- The S1000 supports a mix of three (3) drive types including SAS, SATA and Green SATA drives. While the S1000’s support of SATA is no surprise, the S1000’s support of SAS is definitely a plus as users can configure RAID groups with those drives and then assign those groups or LUNs to high performing applications.
Further, Overland Storage’s decision to support Green SATA drives that can be spun down when the application is not accessing them should also resonate with SMEs. Archiving data to disk is a fast growing trend across all size organizations, and SMEs are not excluded from it. The S1000’s support of Green SATA drives now gives SMEs the option to archive data on disk that keeps their costs down over time.
- It offers FC storage network connectivity. While it is unclear how many SMEs may need or want FC, the S1000’s support for FC opens the door for it to find its way into enterprise accounts that may already have FC SANs but want to cost-effectively introduce extra storage capacity into that environment.
- It offers an Active-Active controller configuration. The Active-Active controller configuration of the S1000 is probably the one feature that sets it apart from most other entry level storage arrays. Granted, when configured as Active-Active, the S1000 will run more than the advertised $6,995 price point as that price is based on a single controller configuration. But in this configuration, SMEs can create a highly available storage system at a much lower price than to what they are accustomed to seeing.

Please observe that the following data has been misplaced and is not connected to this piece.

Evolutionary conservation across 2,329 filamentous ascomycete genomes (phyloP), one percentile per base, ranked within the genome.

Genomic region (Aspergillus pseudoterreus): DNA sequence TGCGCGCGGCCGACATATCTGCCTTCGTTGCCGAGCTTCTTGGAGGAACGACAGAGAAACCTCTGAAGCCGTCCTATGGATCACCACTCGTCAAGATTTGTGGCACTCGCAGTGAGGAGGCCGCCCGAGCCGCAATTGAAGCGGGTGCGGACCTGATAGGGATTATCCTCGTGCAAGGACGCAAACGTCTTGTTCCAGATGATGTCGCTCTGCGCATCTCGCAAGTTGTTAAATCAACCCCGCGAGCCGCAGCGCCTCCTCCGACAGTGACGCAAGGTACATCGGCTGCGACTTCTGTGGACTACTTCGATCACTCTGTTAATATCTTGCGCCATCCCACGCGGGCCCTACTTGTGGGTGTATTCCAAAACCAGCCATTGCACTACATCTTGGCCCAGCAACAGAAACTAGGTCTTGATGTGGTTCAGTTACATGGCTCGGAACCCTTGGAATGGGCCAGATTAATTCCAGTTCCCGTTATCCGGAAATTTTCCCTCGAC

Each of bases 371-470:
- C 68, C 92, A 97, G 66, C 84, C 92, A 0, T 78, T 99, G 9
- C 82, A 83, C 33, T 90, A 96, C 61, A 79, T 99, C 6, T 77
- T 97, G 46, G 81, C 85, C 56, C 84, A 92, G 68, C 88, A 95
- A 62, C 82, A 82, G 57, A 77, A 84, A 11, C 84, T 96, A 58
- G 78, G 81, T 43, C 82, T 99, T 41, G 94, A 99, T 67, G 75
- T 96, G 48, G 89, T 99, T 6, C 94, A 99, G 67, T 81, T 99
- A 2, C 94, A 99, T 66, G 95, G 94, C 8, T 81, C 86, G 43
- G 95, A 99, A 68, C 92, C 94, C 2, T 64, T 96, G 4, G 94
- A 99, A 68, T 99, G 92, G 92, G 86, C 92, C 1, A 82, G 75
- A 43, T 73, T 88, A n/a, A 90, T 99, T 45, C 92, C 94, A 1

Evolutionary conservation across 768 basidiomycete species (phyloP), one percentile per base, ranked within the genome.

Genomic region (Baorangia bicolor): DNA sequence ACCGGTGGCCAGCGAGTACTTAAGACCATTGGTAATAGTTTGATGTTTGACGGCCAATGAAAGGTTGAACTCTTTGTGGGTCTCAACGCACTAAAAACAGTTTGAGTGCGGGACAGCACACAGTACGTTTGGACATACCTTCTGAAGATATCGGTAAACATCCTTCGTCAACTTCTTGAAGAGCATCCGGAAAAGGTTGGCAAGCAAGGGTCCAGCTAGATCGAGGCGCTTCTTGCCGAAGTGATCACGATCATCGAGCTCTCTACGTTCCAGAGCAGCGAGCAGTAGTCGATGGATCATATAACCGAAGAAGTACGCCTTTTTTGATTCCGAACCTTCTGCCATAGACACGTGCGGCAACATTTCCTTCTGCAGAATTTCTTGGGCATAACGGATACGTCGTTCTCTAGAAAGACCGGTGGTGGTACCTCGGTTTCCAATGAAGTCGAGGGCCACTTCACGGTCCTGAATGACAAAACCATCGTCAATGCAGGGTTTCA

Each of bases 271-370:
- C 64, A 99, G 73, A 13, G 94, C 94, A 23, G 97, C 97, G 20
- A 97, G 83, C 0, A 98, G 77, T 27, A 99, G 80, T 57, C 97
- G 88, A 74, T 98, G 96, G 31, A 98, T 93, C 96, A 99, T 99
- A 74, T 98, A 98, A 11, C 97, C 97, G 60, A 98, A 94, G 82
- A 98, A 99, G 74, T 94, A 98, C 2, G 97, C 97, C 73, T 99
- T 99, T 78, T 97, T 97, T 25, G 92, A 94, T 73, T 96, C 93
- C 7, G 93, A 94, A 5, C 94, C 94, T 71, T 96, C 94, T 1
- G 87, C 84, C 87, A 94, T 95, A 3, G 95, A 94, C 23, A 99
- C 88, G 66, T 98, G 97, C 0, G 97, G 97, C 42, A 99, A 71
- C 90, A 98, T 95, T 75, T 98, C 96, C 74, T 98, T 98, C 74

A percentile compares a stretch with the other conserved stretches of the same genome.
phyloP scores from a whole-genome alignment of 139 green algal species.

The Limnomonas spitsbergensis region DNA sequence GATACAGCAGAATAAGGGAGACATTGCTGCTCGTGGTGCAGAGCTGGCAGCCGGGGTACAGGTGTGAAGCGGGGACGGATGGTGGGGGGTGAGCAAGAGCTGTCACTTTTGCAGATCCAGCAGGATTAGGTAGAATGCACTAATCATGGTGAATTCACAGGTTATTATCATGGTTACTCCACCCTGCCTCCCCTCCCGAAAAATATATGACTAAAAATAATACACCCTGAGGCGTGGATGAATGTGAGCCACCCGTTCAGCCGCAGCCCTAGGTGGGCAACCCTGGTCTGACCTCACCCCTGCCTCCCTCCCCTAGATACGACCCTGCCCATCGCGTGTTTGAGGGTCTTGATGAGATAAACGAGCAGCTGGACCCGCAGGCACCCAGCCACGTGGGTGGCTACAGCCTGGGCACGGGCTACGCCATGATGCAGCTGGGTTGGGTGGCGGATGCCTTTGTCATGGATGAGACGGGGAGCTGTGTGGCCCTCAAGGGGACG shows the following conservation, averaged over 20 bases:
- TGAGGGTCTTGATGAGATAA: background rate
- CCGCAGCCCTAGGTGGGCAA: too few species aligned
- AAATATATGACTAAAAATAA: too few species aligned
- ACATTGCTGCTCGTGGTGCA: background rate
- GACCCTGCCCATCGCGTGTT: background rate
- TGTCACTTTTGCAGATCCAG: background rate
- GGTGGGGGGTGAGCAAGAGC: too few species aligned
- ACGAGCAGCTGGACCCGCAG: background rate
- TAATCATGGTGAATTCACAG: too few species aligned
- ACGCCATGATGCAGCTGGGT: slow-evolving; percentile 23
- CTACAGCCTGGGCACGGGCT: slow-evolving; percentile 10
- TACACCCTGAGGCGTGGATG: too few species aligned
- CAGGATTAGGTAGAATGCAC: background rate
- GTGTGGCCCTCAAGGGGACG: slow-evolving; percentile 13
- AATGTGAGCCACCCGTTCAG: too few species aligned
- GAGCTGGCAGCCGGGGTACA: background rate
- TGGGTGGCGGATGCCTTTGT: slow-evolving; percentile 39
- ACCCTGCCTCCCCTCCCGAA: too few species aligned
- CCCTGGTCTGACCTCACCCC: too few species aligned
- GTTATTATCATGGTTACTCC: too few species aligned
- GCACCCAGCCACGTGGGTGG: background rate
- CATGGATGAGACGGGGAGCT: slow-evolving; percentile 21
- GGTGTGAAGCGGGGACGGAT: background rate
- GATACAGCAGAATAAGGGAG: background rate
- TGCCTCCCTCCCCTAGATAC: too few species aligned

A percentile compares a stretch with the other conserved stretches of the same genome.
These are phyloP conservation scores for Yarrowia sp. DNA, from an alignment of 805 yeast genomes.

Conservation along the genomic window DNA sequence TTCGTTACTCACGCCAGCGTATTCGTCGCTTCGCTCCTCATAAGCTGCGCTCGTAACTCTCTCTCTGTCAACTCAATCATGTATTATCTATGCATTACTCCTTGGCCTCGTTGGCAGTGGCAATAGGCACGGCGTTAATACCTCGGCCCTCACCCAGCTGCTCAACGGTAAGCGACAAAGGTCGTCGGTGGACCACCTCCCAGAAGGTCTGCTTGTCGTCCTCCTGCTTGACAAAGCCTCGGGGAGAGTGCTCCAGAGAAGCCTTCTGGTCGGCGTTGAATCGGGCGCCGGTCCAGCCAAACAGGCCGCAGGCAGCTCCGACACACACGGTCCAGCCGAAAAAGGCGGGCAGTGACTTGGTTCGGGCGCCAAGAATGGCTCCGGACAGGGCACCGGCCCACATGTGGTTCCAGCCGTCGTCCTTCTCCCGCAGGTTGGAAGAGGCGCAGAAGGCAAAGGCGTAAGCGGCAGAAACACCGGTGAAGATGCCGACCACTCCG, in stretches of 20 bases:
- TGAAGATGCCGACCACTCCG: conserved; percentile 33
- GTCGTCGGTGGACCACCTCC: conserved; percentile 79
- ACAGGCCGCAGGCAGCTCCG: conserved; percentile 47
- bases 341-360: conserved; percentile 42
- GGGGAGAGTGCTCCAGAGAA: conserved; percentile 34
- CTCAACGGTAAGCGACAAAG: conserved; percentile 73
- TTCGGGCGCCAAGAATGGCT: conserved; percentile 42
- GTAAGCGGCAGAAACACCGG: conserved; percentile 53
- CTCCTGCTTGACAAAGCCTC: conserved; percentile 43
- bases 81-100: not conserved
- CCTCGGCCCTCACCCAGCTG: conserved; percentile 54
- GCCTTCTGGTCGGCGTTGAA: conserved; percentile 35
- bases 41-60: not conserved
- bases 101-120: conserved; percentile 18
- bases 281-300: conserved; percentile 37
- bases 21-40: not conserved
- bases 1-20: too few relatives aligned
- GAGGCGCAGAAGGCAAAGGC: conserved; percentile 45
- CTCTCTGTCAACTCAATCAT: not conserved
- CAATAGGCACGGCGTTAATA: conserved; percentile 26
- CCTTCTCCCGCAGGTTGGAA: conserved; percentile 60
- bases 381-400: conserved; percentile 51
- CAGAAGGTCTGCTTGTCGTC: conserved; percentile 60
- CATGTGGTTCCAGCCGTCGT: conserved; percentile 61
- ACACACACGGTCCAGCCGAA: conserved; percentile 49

Further, the S1000 gives SMEs the option to start out with one controller and then scale to two at some later point should they need it. This puts the S1000 in a class of its own among entry level storage arrays.
- The S1000 is certified with all leading virtual server OSes. Every SME knows that at some point it is eventually going to need support for their environment and, odds are, that support call is going to somehow involve the OS provider. Therefore the last thing any SME wants to tell them is that they are using storage that is not certified with their OS. To Overland Storage’s credit, it has already addressed these concerns with the S1000 by certifying it with Citrix, Microsoft and VMware.
Server virtualization is probably one of the most exciting technologies to happen to SMEs in a long time as it opens the door for them to create enterprise like computing environments on SME budgets. But to do that, they need the right infrastructure to deliver on that vision.
Up to now, the storage infrastructure has been somewhat of a hindrance in realizing that dream as they oscillated between the cost savings associated with internal or direct attached storage and the feature functionality of networked storage systems.
The Overland Storage SnapSAN S1000 largely addresses those concerns. By bundling enterprise features into the S1000 and then putting a very attractive price tag on it, SMEs now have access to a storage solution that meets both their technical and budgetary requirements for their emerging virtualized server environments.